Aussie resident takes national honours after complaining ‘more than 21,000 times’ about aircraft noise in 2023

Sean Smith
The Nightly
3 Min Read
The unidentified complainant’s prolific record is revealed in numbers provided to a Senate inquiry looking into the impact of noise from aircraft on cities and regional centres.
The unidentified complainant’s prolific record is revealed in numbers provided to a Senate inquiry looking into the impact of noise from aircraft on cities and regional centres. Credit: Geoffrey Thomas/TheWest

A single Perth resident is said to have complained more than 21,000 times about noise from overflying aircraft last year, accounting for nearly half of all complaints in Australia.

The unidentified complainant’s prolific record is revealed in numbers provided to a Senate inquiry looking into the impact of noise from aircraft on cities and regional centres.

The data shows that the number of people complaining about aircraft noise has actually fallen since 2019, but the number of complaints has almost tripled because those complaining are doing so repeatedly.

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A submission to the Senate inquiry by Airservices Australia, the Federal Government organisation that manages the country’s skies, reveals that complaints doubled to 51,589 in 2023.

However, more than 30,000 of these were made by just five people, led by the Perth complainant who filed 21,716 complaints, or an average of 60 a day - one for every seven aircraft leaving or arriving in the transport hub.

As a comparison, the next biggest complainant, in Brisbane, fired off 4071.

Airservices declined to disclose the identity of the Perth complainant or whether they were also filing on behalf of others.

Its monitoring systems collect noise and flight path data, 24 hours a day, seven days a week, from airports in Perth, Brisbane, Cairns, Canberra, Gold Coast, Sydney and Melbourne.

The onus is on both airports and airlines to try and minimise noise, with the former required to use aircraft that abide with noise standards and the latter obliged to engage with local communities on how they are mitigating the disruption.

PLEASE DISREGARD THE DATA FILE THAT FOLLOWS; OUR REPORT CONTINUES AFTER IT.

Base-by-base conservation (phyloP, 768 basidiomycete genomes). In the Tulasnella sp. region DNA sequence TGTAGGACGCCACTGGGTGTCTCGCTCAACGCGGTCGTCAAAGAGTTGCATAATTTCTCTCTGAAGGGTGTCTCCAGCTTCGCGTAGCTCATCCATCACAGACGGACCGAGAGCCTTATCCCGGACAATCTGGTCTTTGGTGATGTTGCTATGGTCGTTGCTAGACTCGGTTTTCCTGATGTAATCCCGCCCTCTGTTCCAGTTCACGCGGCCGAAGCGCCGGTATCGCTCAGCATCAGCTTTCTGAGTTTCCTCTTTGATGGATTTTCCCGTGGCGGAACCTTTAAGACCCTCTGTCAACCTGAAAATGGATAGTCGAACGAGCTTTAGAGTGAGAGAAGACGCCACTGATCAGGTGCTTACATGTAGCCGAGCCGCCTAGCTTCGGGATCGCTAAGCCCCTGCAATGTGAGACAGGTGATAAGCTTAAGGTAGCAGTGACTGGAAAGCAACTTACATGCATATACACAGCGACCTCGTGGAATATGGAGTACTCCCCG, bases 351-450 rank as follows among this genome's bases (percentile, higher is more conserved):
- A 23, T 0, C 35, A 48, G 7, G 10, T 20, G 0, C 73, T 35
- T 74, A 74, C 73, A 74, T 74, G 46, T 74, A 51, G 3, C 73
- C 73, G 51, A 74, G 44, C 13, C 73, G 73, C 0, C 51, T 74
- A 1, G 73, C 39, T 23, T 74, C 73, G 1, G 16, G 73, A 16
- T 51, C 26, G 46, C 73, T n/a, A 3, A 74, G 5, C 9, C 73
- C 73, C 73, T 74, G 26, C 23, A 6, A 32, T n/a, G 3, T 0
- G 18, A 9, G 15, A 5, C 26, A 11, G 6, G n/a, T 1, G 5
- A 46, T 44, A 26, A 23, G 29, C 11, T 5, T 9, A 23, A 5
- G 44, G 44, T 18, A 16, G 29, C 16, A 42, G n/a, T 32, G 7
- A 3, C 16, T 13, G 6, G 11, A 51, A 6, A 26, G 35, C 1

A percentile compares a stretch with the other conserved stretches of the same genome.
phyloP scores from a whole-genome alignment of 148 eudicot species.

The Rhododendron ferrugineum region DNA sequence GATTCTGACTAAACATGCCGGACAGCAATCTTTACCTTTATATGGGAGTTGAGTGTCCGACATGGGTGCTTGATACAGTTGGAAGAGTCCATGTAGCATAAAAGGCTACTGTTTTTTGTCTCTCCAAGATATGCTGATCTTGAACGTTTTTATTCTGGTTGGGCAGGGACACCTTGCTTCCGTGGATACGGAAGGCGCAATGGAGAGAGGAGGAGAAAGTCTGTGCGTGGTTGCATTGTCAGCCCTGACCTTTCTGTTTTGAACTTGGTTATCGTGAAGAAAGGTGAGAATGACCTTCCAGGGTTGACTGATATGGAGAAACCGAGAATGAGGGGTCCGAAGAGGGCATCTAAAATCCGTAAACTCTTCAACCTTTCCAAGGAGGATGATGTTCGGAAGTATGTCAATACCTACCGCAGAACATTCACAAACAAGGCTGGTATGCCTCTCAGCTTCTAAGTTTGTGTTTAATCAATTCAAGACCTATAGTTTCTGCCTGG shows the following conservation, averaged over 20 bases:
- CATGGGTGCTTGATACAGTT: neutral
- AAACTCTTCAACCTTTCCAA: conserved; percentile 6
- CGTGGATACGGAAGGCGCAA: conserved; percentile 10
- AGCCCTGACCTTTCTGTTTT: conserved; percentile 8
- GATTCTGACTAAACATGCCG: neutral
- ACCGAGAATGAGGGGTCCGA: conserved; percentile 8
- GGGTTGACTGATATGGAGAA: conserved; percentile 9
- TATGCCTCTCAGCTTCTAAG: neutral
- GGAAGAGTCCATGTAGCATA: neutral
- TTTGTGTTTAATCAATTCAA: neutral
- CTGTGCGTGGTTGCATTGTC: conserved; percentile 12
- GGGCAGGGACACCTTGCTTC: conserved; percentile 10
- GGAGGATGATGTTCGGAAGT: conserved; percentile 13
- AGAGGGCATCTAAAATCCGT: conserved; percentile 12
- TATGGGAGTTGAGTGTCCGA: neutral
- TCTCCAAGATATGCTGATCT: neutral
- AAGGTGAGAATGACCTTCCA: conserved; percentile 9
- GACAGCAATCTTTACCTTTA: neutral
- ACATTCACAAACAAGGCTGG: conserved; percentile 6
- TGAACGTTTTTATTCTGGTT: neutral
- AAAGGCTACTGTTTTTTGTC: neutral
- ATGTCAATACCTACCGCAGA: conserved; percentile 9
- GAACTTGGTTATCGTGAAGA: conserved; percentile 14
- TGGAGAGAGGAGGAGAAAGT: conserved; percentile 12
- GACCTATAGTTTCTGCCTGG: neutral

Perth complaints about aircraft noise escalated with the rise in fly-in fly-out traffic on the back of the mining boom nearly 20 years ago and changes to flight paths.

The number of flights in and out of Perth nearly doubled between 2005 and 2013, from 86,664 to 151,331. Reduced construction activity in the resources sector and bigger aircraft reduced flight numbers to 149,670 in the 2013-14 financial year, with 139,861 recorded last year.

However, data collated for Airservices’ website appears to confirm the national trends flagged in its submission, with fewer people making more complaints.

For example, 490 people filed complaints against Perth Airport for the July to September period in 2014. Last year, there were just 53 complainants for the same period.

One anonymous submission to the inquiry spoke about the mental toll inflicted on those under busy flight paths by “frequent flyer aviation policymakers”.

“These are people who do not suffer the consequences of their policies, who have never lived under a busy flight path, who do not know the extreme distress and hurt caused, and who do not acknowledge the research on the harms caused by aircraft noise,” the submission said.

“If I had a side business that mowed lawns at midnight, followed with chainsaw tree lopping at 2am, and leaf blowing at 3am and then used a wood chipper at 4am, played loud rap music to relax at 5am and continued this behaviour every night so as to provide a valuable service to my paying clients, I would be be the subject of newspaper articles and quickly prosecuted.

“But if an airline does effectively the same thing to 10,000 residents, it is suddenly unremarkable, acceptable and even applauded as providing much needed convenience and ‘connectivity’ to its clients.”

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